June 2, 2020 UMD Home FabLab AIMLab


Energy Research Center faculty, Eric Wachsman, Liangbing Hu, and Chunsheng Wang have been awarded funding from NASA for their Garnet Electrolyte Based Safe, Lithium-Sulfur Energy Storage technology. NASA has selected this research proposal as a potentially breakthrough technology to power future space missions.  

This research is an extension of the team’s existing battery project, funded by the U.S. Department of Energy Advanced Research Projects Agency - Energy (ARPA-E), which focused on energy storage using solid-state electrolytes.  The solid-state lithium-ion battery with ceramic electrolyte has a greater abuse tolerance than liquid-based batteries, which allows these batteries to be lighter and have a longer life.  The solid-state construction also makes these batteries non-flammable and intrinsically safer than typical liquid-based lithium-ion batteries.

The research funded by NASA will utilize a sulfur cathode to increase the battery capacity.  This research aims to increase the energy and power density of storage technology, so that NASA space missions can have more power for longer missions, with minimal mass.

NASA is investing in the development of new energy storage devices that will help enable future robotic and human-exploration missions.  Spurred on by the National Research Council report, "NASA Space Technology Roadmaps and Priorities”, these technologies will provide NASA with improved energy generation and storage “with reliable power systems that can survive the wide range of environments unique to NASA missions." NASA believes these awards will lead to such energy breakthroughs.

"NASA's advanced space technology development doesn't stop with hardware and instruments for spacecraft," said Michael Gazarik, associate administrator for Space Technology at NASA Headquarters in Washington. "New energy storage technology will be critical to our future exploration of deep space -- whether missions to an asteroid, Mars or beyond. That's why we're investing in this critical mission technology area."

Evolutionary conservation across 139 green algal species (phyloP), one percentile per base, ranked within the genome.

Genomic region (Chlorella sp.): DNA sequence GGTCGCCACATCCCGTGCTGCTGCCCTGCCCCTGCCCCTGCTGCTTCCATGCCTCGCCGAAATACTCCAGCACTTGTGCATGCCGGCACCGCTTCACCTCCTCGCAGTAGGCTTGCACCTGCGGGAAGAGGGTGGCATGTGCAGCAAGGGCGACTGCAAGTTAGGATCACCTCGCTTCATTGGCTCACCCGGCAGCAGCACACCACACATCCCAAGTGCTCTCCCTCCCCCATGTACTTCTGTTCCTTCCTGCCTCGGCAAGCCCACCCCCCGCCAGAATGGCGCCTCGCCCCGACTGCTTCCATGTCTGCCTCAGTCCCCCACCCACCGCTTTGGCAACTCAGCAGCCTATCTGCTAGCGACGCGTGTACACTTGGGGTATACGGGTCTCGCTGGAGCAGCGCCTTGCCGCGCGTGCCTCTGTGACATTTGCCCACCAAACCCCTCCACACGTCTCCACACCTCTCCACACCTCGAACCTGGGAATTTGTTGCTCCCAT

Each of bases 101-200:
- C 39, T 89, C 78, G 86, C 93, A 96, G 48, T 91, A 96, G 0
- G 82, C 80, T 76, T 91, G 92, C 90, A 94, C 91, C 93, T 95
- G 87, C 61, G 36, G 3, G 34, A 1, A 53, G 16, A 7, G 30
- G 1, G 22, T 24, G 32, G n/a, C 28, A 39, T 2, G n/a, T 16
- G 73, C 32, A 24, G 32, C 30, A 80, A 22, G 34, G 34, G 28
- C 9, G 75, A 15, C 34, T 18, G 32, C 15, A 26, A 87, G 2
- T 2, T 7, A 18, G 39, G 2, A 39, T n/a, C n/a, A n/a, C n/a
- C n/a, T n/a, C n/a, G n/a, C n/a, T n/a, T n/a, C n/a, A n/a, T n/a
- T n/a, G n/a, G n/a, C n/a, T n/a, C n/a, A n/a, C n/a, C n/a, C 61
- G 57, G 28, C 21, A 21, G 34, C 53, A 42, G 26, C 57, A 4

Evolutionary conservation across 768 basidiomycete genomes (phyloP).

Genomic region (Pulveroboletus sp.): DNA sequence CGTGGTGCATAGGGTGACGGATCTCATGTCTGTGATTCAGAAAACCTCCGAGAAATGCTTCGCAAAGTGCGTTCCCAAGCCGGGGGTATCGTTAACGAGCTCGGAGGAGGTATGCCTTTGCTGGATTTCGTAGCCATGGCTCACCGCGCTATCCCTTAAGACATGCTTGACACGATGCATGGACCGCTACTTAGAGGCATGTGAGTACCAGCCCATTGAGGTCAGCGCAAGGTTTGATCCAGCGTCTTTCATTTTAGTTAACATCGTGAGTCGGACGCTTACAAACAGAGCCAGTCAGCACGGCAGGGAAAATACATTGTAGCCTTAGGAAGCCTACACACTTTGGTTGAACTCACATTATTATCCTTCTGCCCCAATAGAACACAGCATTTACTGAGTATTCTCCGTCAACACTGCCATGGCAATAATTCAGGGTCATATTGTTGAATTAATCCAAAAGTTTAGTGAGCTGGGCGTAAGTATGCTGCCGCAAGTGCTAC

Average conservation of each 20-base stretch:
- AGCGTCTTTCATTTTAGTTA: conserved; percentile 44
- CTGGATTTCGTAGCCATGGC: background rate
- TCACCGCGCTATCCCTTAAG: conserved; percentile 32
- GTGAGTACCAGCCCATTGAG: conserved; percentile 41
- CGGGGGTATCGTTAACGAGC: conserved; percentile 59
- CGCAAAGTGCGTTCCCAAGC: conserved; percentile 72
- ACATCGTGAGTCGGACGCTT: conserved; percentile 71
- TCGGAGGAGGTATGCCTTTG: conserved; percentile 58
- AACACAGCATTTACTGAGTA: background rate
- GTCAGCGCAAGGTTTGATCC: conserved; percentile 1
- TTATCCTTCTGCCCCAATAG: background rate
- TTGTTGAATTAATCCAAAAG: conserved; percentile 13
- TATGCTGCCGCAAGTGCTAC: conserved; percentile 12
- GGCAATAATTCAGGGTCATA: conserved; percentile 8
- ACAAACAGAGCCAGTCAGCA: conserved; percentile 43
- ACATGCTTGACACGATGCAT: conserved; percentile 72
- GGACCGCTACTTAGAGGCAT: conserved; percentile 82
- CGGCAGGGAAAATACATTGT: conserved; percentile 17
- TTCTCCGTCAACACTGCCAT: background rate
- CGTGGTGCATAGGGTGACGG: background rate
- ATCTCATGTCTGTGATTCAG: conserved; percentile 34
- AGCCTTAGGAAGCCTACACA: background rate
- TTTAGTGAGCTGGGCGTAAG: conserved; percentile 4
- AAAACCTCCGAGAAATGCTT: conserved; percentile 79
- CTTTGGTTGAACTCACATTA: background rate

For more information, click here to view NASA’s press release.



August 8, 2014


«Previous Story  

 

 

Current Headlines

MSE Alum Awarded NSF Graduate Research Fellowship

UMD Researchers Design ‘Open’ Lithium-ion Battery

UMD Research Lab Receives ARO Grant to Investigate Reconfigurable Nanoparticle Assemblies

Two Engineers Among 2020-2021 Distinguished Scholar-Teachers

2020 Undergraduate Honors and Awards

Cleaning Natural Methane for Better Access to Renewable Energy

New, superfast method for ceramic manufacturing could open door to AI-driven materials discovery

Advance made towards next-generation rechargable batteries

Become a Contender: Electric Racecar

Terrapin 'Works' Toward Relief Efforts

 

Colleges A. James Clark School of Engineering
The College of Computer, Mathematical, and Natural Sciences

Communicate Contact Us
Contact the Webmaster
Google+
Follow us on TwitterTwitter logo

Links Privacy Policy
Sitemap
RSS

Copyright The University of Maryland University of Maryland
2004-2020